Keeping the above data in mind, if you hold a meeting every week that’s an hour long where the average cost per meeting is $338, then you’re basically spending $17,576 for an entire year of weekly meetings. Of this total expenditure, $5,870.38 is actually spent on unproductive meeting time.

If your employees attend 62 meetings every month, with each meeting lasting for an hour, then you’re spending $20,956 on meetings alone. For example, if you have 100 employees and they make about $60,000 per year, you end up spending $751,500 on unproductive meeting time every year. 

 

What is Meeting Recovery Syndrome?

Now that we’ve discussed the time and money wasted on meetings, it’s now time to focus on the effect it has on the productivity of the employees. When an employee is made to sit through an ineffective meeting, their mental power slowly drains away. It can take them quite a while to gain their focus back and continue with their work. This has been termed Meeting Recovery Syndrome (MRS). 

When individuals feel fatigued and tired after a meeting, that’s known as the Meeting Recovery Syndrome. In the past few years, psychologists have recognized it as something real that companies need to investigate and consider. 

Not only is it linked to the wellbeing of employees and the efficiency of organizations, but it’s essential to understand, especially since meetings can deprive the stamina of employees. This happens if the meeting lasts too long, does not engage the employees, or ends up being a one-sided lecture. 

When you’re in a non-MRS condition, it can take about 10-15 minutes to switch between tasks. But when you’re facing MRS, switching between tasks can take as long as 45 minutes. In order to prevent employees from facing MRS, it’s suggested that the meetings be kept interactive, light-hearted, and inclusive.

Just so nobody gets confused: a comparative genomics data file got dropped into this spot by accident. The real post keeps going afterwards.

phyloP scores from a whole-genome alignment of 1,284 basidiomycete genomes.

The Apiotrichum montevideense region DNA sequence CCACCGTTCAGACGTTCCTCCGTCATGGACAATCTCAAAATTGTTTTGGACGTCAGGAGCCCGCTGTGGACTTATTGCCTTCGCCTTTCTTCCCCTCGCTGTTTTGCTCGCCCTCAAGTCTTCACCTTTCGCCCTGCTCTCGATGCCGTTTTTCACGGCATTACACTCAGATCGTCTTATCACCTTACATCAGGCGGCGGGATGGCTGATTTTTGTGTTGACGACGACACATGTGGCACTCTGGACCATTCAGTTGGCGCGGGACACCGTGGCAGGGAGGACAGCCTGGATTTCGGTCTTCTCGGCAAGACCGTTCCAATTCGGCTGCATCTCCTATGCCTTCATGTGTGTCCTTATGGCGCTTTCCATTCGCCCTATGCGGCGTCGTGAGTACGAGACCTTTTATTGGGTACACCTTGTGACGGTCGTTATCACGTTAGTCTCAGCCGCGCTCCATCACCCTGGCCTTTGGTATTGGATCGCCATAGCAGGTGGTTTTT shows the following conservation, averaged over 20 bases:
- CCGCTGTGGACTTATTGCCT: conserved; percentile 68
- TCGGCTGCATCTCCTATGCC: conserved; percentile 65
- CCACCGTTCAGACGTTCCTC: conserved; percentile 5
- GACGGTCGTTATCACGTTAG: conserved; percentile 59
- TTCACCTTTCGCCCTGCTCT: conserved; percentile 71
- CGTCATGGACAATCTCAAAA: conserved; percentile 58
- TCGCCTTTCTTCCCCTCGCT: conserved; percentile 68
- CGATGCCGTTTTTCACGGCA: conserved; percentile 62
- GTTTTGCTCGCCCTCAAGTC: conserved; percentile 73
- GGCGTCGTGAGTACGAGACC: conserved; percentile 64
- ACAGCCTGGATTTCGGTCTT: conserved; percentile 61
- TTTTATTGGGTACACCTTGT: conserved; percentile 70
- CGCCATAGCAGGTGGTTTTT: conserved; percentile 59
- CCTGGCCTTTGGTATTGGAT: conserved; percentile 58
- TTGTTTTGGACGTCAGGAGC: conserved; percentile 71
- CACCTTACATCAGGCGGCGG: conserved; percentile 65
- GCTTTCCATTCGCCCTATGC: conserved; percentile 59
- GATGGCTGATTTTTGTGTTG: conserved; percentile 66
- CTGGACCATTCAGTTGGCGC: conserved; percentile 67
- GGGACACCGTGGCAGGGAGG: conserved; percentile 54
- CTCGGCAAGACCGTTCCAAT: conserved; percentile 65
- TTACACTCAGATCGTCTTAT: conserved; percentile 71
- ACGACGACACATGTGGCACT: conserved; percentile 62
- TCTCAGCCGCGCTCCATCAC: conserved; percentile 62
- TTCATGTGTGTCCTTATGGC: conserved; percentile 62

How to Make Meetings More Effective

Meetings serve as a necessary method to review progress, exchange information, and solve problems. If not done right, they can just prove to be time-wasters. However, there are ways to conduct efficient and effective meetings. Here are some things to remember if you want to make your meetings more productive:

 

 

Ask If it’s Necessary

 

Before announcing a meeting, think if it’s actually necessary to hold it at that particular time. Is it something that requires the presence of all the employees? Can be it done at another time? Can it be done through a memo, an email, or a video call instead? These are important questions to ponder upon before calling a meeting.

Similarly, ask yourself if you need to be in the meeting. Will your presence add to the meeting? If not, feel free to skip it. Also, if you feel some other person doesn’t need to be in the meeting, make sure to inform them of that. You can use MeetingPulse ahead of time to send out a two or three-question poll to find out employee interest in a meeting that may or may not be necessary.

 

State the Agenda

 

Once you’ve decided that the meeting is necessary, write down the agenda. This clearly states the purpose of the meeting, and make sure everyone knows about this purpose beforehand. Also, jot down the list of issues or queries that need to be addressed during the meeting and who will be addressing them, respectively. Inform those people a day or two in advance so that they come prepared with the required data.